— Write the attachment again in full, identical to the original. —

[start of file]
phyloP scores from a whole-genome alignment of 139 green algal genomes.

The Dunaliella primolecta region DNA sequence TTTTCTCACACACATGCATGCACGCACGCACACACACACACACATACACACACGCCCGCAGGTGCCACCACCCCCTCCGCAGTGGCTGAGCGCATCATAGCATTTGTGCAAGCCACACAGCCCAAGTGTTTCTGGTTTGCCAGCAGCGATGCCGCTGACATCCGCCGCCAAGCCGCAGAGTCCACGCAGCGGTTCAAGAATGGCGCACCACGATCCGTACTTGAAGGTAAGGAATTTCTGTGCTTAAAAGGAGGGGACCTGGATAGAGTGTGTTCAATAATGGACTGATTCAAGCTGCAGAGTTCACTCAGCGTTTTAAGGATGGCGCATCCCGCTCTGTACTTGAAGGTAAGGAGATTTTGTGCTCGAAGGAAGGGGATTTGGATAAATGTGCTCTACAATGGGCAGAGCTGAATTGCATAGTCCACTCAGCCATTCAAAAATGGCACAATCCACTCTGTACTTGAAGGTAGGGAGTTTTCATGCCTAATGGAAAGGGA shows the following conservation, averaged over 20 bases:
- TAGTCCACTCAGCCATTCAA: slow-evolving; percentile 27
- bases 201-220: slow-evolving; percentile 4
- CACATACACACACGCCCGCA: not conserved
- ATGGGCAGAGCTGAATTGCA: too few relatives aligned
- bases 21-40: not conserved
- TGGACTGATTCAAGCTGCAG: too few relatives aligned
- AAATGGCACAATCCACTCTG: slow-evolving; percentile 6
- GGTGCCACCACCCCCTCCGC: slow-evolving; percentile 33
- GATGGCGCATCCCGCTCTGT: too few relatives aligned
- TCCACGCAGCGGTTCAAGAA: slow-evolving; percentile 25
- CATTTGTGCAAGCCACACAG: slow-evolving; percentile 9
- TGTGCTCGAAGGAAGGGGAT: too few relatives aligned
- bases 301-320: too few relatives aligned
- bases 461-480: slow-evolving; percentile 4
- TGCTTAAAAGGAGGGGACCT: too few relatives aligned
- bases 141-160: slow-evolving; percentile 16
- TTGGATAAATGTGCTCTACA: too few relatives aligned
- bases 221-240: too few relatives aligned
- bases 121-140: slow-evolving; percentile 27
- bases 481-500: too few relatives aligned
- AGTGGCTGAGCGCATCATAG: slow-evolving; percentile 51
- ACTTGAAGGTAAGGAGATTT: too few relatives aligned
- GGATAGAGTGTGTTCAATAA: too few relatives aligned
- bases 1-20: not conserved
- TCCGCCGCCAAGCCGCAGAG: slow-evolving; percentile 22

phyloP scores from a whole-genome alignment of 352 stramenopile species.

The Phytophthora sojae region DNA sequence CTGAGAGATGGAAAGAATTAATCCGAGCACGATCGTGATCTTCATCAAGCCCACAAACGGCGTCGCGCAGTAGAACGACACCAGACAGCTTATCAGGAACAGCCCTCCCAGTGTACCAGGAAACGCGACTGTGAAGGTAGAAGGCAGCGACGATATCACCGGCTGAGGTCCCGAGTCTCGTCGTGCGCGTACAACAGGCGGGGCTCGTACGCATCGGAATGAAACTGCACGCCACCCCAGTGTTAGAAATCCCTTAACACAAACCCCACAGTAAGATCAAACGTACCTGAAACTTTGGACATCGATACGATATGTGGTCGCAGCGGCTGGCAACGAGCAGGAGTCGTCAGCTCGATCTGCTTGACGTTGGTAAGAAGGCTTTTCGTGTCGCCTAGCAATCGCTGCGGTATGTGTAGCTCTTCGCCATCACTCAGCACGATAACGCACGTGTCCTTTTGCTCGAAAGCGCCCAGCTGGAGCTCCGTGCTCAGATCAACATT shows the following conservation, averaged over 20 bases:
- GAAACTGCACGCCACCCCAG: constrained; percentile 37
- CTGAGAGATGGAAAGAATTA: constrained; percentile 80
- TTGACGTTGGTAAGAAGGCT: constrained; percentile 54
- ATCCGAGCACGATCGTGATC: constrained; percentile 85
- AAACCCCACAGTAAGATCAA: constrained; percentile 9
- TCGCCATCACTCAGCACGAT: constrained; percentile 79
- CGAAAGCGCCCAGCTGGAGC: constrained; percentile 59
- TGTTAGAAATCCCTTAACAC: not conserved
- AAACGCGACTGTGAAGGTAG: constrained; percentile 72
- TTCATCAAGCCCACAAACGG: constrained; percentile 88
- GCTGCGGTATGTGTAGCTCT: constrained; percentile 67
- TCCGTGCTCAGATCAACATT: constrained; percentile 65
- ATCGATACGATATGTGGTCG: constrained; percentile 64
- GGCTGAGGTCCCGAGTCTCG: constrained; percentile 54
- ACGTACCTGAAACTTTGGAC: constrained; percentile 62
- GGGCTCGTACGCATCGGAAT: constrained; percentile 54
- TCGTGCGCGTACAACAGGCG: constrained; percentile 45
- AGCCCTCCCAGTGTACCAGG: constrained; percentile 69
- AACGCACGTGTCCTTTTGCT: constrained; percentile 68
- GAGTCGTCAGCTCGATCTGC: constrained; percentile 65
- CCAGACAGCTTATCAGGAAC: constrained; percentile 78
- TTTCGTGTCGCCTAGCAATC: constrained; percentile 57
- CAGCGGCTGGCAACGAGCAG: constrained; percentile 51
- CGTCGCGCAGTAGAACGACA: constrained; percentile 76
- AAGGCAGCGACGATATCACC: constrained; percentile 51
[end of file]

phyloP scores from a whole-genome alignment of 139 green algal genomes.

The Dunaliella primolecta region DNA sequence TTTTCTCACACACATGCATGCACGCACGCACACACACACACACATACACACACGCCCGCAGGTGCCACCACCCCCTCCGCAGTGGCTGAGCGCATCATAGCATTTGTGCAAGCCACACAGCCCAAGTGTTTCTGGTTTGCCAGCAGCGATGCCGCTGACATCCGCCGCCAAGCCGCAGAGTCCACGCAGCGGTTCAAGAATGGCGCACCACGATCCGTACTTGAAGGTAAGGAATTTCTGTGCTTAAAAGGAGGGGACCTGGATAGAGTGTGTTCAATAATGGACTGATTCAAGCTGCAGAGTTCACTCAGCGTTTTAAGGATGGCGCATCCCGCTCTGTACTTGAAGGTAAGGAGATTTTGTGCTCGAAGGAAGGGGATTTGGATAAATGTGCTCTACAATGGGCAGAGCTGAATTGCATAGTCCACTCAGCCATTCAAAAATGGCACAATCCACTCTGTACTTGAAGGTAGGGAGTTTTCATGCCTAATGGAAAGGGA shows the following conservation, averaged over 20 bases:
- TAGTCCACTCAGCCATTCAA: slow-evolving; percentile 27
- bases 201-220: slow-evolving; percentile 4
- CACATACACACACGCCCGCA: not conserved
- ATGGGCAGAGCTGAATTGCA: too few relatives aligned
- bases 21-40: not conserved
- TGGACTGATTCAAGCTGCAG: too few relatives aligned
- AAATGGCACAATCCACTCTG: slow-evolving; percentile 6
- GGTGCCACCACCCCCTCCGC: slow-evolving; percentile 33
- GATGGCGCATCCCGCTCTGT: too few relatives aligned
- TCCACGCAGCGGTTCAAGAA: slow-evolving; percentile 25
- CATTTGTGCAAGCCACACAG: slow-evolving; percentile 9
- TGTGCTCGAAGGAAGGGGAT: too few relatives aligned
- bases 301-320: too few relatives aligned
- bases 461-480: slow-evolving; percentile 4
- TGCTTAAAAGGAGGGGACCT: too few relatives aligned
- bases 141-160: slow-evolving; percentile 16
- TTGGATAAATGTGCTCTACA: too few relatives aligned
- bases 221-240: too few relatives aligned
- bases 121-140: slow-evolving; percentile 27
- bases 481-500: too few relatives aligned
- AGTGGCTGAGCGCATCATAG: slow-evolving; percentile 51
- ACTTGAAGGTAAGGAGATTT: too few relatives aligned
- GGATAGAGTGTGTTCAATAA: too few relatives aligned
- bases 1-20: not conserved
- TCCGCCGCCAAGCCGCAGAG: slow-evolving; percentile 22

phyloP scores from a whole-genome alignment of 352 stramenopile species.

The Phytophthora sojae region DNA sequence CTGAGAGATGGAAAGAATTAATCCGAGCACGATCGTGATCTTCATCAAGCCCACAAACGGCGTCGCGCAGTAGAACGACACCAGACAGCTTATCAGGAACAGCCCTCCCAGTGTACCAGGAAACGCGACTGTGAAGGTAGAAGGCAGCGACGATATCACCGGCTGAGGTCCCGAGTCTCGTCGTGCGCGTACAACAGGCGGGGCTCGTACGCATCGGAATGAAACTGCACGCCACCCCAGTGTTAGAAATCCCTTAACACAAACCCCACAGTAAGATCAAACGTACCTGAAACTTTGGACATCGATACGATATGTGGTCGCAGCGGCTGGCAACGAGCAGGAGTCGTCAGCTCGATCTGCTTGACGTTGGTAAGAAGGCTTTTCGTGTCGCCTAGCAATCGCTGCGGTATGTGTAGCTCTTCGCCATCACTCAGCACGATAACGCACGTGTCCTTTTGCTCGAAAGCGCCCAGCTGGAGCTCCGTGCTCAGATCAACATT shows the following conservation, averaged over 20 bases:
- GAAACTGCACGCCACCCCAG: constrained; percentile 37
- CTGAGAGATGGAAAGAATTA: constrained; percentile 80
- TTGACGTTGGTAAGAAGGCT: constrained; percentile 54
- ATCCGAGCACGATCGTGATC: constrained; percentile 85
- AAACCCCACAGTAAGATCAA: constrained; percentile 9
- TCGCCATCACTCAGCACGAT: constrained; percentile 79
- CGAAAGCGCCCAGCTGGAGC: constrained; percentile 59
- TGTTAGAAATCCCTTAACAC: not conserved
- AAACGCGACTGTGAAGGTAG: constrained; percentile 72
- TTCATCAAGCCCACAAACGG: constrained; percentile 88
- GCTGCGGTATGTGTAGCTCT: constrained; percentile 67
- TCCGTGCTCAGATCAACATT: constrained; percentile 65
- ATCGATACGATATGTGGTCG: constrained; percentile 64
- GGCTGAGGTCCCGAGTCTCG: constrained; percentile 54
- ACGTACCTGAAACTTTGGAC: constrained; percentile 62
- GGGCTCGTACGCATCGGAAT: constrained; percentile 54
- TCGTGCGCGTACAACAGGCG: constrained; percentile 45
- AGCCCTCCCAGTGTACCAGG: constrained; percentile 69
- AACGCACGTGTCCTTTTGCT: constrained; percentile 68
- GAGTCGTCAGCTCGATCTGC: constrained; percentile 65
- CCAGACAGCTTATCAGGAAC: constrained; percentile 78
- TTTCGTGTCGCCTAGCAATC: constrained; percentile 57
- CAGCGGCTGGCAACGAGCAG: constrained; percentile 51
- CGTCGCGCAGTAGAACGACA: constrained; percentile 76
- AAGGCAGCGACGATATCACC: constrained; percentile 51